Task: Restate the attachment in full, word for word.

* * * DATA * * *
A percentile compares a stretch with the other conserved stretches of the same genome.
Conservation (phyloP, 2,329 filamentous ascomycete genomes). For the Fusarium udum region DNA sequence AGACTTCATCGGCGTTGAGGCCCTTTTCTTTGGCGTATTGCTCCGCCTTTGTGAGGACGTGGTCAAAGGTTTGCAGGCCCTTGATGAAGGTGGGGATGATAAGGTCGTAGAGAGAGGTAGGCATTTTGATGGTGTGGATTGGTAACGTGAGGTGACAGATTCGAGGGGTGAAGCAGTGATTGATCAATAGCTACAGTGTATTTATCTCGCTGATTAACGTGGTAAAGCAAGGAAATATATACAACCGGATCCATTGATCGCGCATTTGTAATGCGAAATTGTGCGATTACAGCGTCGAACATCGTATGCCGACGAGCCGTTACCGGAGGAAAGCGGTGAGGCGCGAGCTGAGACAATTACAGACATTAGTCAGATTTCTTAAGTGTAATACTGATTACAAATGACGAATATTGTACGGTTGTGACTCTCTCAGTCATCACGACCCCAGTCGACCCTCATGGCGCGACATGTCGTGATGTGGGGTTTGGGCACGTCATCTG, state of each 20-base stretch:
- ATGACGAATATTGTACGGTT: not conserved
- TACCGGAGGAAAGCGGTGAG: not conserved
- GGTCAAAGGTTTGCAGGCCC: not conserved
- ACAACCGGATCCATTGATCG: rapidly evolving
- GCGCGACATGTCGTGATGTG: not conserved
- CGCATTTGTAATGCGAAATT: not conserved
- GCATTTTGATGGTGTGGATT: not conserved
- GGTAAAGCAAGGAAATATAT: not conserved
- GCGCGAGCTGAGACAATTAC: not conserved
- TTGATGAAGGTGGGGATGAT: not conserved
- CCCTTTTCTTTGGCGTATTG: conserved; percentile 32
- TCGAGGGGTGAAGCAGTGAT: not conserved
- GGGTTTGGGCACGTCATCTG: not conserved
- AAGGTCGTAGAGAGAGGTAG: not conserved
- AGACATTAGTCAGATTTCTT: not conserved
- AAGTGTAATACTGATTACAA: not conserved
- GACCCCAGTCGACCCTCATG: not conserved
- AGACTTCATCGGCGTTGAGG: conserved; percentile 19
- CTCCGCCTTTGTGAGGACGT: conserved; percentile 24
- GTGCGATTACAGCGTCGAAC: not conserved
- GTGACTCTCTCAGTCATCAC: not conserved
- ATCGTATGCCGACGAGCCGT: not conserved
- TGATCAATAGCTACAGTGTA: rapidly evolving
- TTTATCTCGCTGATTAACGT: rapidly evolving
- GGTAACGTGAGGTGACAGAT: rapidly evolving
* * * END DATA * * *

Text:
A percentile compares a stretch with the other conserved stretches of the same genome.
Conservation (phyloP, 2,329 filamentous ascomycete genomes). For the Fusarium udum region DNA sequence AGACTTCATCGGCGTTGAGGCCCTTTTCTTTGGCGTATTGCTCCGCCTTTGTGAGGACGTGGTCAAAGGTTTGCAGGCCCTTGATGAAGGTGGGGATGATAAGGTCGTAGAGAGAGGTAGGCATTTTGATGGTGTGGATTGGTAACGTGAGGTGACAGATTCGAGGGGTGAAGCAGTGATTGATCAATAGCTACAGTGTATTTATCTCGCTGATTAACGTGGTAAAGCAAGGAAATATATACAACCGGATCCATTGATCGCGCATTTGTAATGCGAAATTGTGCGATTACAGCGTCGAACATCGTATGCCGACGAGCCGTTACCGGAGGAAAGCGGTGAGGCGCGAGCTGAGACAATTACAGACATTAGTCAGATTTCTTAAGTGTAATACTGATTACAAATGACGAATATTGTACGGTTGTGACTCTCTCAGTCATCACGACCCCAGTCGACCCTCATGGCGCGACATGTCGTGATGTGGGGTTTGGGCACGTCATCTG, state of each 20-base stretch:
- ATGACGAATATTGTACGGTT: not conserved
- TACCGGAGGAAAGCGGTGAG: not conserved
- GGTCAAAGGTTTGCAGGCCC: not conserved
- ACAACCGGATCCATTGATCG: rapidly evolving
- GCGCGACATGTCGTGATGTG: not conserved
- CGCATTTGTAATGCGAAATT: not conserved
- GCATTTTGATGGTGTGGATT: not conserved
- GGTAAAGCAAGGAAATATAT: not conserved
- GCGCGAGCTGAGACAATTAC: not conserved
- TTGATGAAGGTGGGGATGAT: not conserved
- CCCTTTTCTTTGGCGTATTG: conserved; percentile 32
- TCGAGGGGTGAAGCAGTGAT: not conserved
- GGGTTTGGGCACGTCATCTG: not conserved
- AAGGTCGTAGAGAGAGGTAG: not conserved
- AGACATTAGTCAGATTTCTT: not conserved
- AAGTGTAATACTGATTACAA: not conserved
- GACCCCAGTCGACCCTCATG: not conserved
- AGACTTCATCGGCGTTGAGG: conserved; percentile 19
- CTCCGCCTTTGTGAGGACGT: conserved; percentile 24
- GTGCGATTACAGCGTCGAAC: not conserved
- GTGACTCTCTCAGTCATCAC: not conserved
- ATCGTATGCCGACGAGCCGT: not conserved
- TGATCAATAGCTACAGTGTA: rapidly evolving
- TTTATCTCGCTGATTAACGT: rapidly evolving
- GGTAACGTGAGGTGACAGAT: rapidly evolving